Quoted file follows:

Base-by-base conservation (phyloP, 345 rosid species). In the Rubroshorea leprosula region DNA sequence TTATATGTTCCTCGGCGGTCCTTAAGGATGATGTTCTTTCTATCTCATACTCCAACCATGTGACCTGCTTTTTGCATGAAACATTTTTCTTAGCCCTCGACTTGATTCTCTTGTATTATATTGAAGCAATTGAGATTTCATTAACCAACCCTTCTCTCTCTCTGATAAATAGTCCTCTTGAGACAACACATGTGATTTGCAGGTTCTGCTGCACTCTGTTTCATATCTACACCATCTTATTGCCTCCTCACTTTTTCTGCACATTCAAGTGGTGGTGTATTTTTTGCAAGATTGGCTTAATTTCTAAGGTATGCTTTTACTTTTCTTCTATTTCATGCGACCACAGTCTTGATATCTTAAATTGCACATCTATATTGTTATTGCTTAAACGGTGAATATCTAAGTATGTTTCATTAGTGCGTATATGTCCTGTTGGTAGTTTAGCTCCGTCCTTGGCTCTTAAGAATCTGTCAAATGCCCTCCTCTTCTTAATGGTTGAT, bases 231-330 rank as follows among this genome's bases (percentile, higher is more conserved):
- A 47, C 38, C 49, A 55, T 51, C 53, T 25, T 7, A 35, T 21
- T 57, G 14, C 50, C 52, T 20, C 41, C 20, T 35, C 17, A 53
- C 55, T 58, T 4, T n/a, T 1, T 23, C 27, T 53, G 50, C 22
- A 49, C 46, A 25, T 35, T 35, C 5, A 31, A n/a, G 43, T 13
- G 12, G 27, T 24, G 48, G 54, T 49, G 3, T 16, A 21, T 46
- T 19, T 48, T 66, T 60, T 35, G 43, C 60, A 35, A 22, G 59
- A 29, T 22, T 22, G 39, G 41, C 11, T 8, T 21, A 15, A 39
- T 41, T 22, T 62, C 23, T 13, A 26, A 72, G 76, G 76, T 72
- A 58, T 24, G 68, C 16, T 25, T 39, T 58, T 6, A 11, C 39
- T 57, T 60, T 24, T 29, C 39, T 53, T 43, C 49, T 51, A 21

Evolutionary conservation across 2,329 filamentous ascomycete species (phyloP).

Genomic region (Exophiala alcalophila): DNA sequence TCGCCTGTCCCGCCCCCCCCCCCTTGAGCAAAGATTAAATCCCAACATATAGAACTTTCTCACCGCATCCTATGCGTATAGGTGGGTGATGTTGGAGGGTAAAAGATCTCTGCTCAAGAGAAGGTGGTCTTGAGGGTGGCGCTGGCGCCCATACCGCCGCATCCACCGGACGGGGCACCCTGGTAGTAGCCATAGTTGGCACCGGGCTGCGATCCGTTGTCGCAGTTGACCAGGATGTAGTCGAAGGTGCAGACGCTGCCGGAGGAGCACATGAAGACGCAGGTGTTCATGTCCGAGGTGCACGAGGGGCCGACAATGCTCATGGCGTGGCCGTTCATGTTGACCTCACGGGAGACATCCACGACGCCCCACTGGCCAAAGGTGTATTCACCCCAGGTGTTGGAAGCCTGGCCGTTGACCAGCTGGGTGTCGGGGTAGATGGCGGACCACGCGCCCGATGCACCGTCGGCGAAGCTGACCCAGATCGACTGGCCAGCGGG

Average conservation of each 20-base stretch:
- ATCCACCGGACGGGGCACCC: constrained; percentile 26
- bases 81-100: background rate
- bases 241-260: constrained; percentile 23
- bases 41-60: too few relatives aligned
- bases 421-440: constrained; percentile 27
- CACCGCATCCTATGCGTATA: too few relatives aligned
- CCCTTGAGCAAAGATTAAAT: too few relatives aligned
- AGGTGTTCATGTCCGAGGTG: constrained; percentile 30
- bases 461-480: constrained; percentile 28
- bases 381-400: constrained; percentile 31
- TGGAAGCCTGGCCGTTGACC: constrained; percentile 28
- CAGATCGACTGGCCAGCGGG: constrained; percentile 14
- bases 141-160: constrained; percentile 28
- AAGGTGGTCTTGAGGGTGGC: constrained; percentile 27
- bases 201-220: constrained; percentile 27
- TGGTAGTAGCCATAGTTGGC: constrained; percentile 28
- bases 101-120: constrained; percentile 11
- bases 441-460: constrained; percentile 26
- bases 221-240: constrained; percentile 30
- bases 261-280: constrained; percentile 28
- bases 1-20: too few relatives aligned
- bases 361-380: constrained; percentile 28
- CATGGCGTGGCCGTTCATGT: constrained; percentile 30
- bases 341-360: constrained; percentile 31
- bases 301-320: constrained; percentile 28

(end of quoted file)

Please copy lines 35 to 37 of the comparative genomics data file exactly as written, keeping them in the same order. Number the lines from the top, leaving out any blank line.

- bases 1-20: too few relatives aligned
- bases 361-380: constrained; percentile 28
- CATGGCGTGGCCGTTCATGT: constrained; percentile 30